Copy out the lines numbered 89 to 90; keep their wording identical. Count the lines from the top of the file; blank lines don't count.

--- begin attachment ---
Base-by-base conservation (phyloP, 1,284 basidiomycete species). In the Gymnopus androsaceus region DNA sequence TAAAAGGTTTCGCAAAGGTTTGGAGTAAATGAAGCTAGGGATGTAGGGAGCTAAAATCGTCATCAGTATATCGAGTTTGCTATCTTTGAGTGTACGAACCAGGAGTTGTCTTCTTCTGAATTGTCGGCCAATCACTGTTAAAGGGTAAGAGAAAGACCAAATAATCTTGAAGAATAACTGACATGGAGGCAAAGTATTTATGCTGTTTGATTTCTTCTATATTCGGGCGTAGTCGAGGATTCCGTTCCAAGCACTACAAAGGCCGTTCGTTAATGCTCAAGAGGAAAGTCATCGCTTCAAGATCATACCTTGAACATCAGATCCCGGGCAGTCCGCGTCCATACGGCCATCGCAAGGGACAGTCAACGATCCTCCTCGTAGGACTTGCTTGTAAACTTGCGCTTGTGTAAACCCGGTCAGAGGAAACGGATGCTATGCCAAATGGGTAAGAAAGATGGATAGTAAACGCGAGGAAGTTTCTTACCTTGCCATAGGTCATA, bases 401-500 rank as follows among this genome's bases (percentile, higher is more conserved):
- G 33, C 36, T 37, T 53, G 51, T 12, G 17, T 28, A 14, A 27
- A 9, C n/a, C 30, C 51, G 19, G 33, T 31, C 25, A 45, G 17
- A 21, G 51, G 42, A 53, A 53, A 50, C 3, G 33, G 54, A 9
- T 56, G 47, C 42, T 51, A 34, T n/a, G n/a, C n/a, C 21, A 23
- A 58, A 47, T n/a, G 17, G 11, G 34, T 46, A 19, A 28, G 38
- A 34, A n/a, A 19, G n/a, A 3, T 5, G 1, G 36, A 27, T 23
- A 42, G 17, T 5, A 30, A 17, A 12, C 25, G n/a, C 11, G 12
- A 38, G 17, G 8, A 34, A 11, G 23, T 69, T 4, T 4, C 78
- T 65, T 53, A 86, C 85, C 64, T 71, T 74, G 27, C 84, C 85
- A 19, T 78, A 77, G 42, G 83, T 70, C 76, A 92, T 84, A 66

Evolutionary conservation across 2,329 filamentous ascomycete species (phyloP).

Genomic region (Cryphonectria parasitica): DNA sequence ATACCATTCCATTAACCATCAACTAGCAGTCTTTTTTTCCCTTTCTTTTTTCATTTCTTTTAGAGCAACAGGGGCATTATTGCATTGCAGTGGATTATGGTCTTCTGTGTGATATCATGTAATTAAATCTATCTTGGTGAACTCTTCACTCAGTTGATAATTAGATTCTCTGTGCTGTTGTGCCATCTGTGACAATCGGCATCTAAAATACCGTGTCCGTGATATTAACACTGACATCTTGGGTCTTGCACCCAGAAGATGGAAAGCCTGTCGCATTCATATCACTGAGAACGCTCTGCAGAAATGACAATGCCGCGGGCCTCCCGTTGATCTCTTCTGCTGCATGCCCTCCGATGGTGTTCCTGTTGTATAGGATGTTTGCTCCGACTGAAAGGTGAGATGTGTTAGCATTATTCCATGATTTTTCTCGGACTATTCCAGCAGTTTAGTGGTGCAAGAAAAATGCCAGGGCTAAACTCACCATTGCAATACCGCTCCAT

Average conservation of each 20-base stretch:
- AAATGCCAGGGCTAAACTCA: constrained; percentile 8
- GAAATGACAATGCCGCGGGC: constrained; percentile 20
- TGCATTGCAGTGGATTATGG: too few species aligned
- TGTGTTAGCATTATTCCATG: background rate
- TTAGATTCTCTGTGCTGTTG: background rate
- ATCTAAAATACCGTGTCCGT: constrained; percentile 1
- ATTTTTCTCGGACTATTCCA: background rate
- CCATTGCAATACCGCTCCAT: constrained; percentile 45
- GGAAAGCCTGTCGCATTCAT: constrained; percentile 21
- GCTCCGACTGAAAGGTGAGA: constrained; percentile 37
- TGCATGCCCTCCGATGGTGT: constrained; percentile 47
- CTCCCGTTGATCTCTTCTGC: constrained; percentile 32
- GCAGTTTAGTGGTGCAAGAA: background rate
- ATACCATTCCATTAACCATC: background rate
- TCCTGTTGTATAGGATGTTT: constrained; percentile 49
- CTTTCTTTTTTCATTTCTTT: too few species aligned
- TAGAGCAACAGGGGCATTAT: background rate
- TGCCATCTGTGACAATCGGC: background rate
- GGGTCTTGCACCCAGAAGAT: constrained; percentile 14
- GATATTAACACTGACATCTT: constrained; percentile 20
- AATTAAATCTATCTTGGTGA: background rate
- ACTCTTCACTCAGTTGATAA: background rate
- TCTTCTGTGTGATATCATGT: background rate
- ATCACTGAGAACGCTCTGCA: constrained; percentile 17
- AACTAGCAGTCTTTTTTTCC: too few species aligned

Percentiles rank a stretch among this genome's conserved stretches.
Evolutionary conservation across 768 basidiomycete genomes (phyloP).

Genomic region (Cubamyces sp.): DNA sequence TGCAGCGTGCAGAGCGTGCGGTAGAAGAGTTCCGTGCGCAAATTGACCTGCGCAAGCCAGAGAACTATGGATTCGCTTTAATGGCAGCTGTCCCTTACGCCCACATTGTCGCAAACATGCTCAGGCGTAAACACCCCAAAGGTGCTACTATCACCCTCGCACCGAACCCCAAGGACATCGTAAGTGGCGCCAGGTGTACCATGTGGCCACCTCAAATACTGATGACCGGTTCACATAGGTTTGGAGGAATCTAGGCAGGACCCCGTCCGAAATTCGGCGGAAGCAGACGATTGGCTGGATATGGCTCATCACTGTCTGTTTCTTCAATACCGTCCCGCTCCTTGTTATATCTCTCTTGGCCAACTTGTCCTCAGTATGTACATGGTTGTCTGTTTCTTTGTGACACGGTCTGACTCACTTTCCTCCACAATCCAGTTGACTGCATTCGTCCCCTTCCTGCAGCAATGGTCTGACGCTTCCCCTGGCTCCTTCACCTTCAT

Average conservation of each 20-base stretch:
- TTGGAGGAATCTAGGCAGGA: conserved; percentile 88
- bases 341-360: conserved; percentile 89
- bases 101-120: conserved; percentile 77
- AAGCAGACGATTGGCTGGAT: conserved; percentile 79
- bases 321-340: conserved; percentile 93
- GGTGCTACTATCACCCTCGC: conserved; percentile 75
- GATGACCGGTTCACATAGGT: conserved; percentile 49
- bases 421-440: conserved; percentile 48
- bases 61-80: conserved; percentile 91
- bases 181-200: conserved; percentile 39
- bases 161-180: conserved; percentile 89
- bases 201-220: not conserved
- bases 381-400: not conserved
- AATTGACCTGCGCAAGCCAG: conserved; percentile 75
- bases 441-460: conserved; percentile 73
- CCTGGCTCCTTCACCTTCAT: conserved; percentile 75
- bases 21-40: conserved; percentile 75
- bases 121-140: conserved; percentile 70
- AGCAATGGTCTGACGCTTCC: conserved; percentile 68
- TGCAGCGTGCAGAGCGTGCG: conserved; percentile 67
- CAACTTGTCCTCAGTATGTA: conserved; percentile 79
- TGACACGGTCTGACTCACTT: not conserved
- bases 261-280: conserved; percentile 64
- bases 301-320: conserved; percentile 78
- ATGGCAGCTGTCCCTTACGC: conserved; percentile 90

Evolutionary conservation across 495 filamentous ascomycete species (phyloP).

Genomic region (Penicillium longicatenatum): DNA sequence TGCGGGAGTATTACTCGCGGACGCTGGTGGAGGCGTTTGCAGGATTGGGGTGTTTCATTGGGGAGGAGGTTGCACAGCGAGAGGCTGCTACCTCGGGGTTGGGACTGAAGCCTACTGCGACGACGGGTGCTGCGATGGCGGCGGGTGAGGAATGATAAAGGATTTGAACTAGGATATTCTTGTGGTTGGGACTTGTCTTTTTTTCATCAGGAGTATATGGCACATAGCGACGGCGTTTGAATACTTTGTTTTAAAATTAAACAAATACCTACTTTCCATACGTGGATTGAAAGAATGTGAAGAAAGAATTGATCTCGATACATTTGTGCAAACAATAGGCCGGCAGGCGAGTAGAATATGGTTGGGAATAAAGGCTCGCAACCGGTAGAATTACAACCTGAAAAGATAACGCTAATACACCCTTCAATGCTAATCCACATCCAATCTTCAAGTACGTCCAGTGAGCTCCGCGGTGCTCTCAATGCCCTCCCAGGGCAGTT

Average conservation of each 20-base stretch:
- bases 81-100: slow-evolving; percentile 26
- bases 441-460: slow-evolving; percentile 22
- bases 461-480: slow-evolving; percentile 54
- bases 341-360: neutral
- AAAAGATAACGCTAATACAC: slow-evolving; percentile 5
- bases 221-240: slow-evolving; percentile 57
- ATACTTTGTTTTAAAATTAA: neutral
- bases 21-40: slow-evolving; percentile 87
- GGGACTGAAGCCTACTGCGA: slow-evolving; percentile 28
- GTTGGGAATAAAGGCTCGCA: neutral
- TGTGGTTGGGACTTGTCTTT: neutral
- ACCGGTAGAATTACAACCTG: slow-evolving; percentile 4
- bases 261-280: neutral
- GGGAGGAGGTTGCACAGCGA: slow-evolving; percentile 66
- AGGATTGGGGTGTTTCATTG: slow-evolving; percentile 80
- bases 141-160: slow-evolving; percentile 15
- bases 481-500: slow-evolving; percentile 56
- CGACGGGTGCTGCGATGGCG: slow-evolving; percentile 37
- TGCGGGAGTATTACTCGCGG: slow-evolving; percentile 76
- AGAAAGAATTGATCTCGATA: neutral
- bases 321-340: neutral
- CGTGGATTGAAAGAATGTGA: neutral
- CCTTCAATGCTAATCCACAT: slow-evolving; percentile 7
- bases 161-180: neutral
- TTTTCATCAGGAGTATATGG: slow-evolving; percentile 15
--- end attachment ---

- CGACGGGTGCTGCGATGGCG: slow-evolving; percentile 37
- TGCGGGAGTATTACTCGCGG: slow-evolving; percentile 76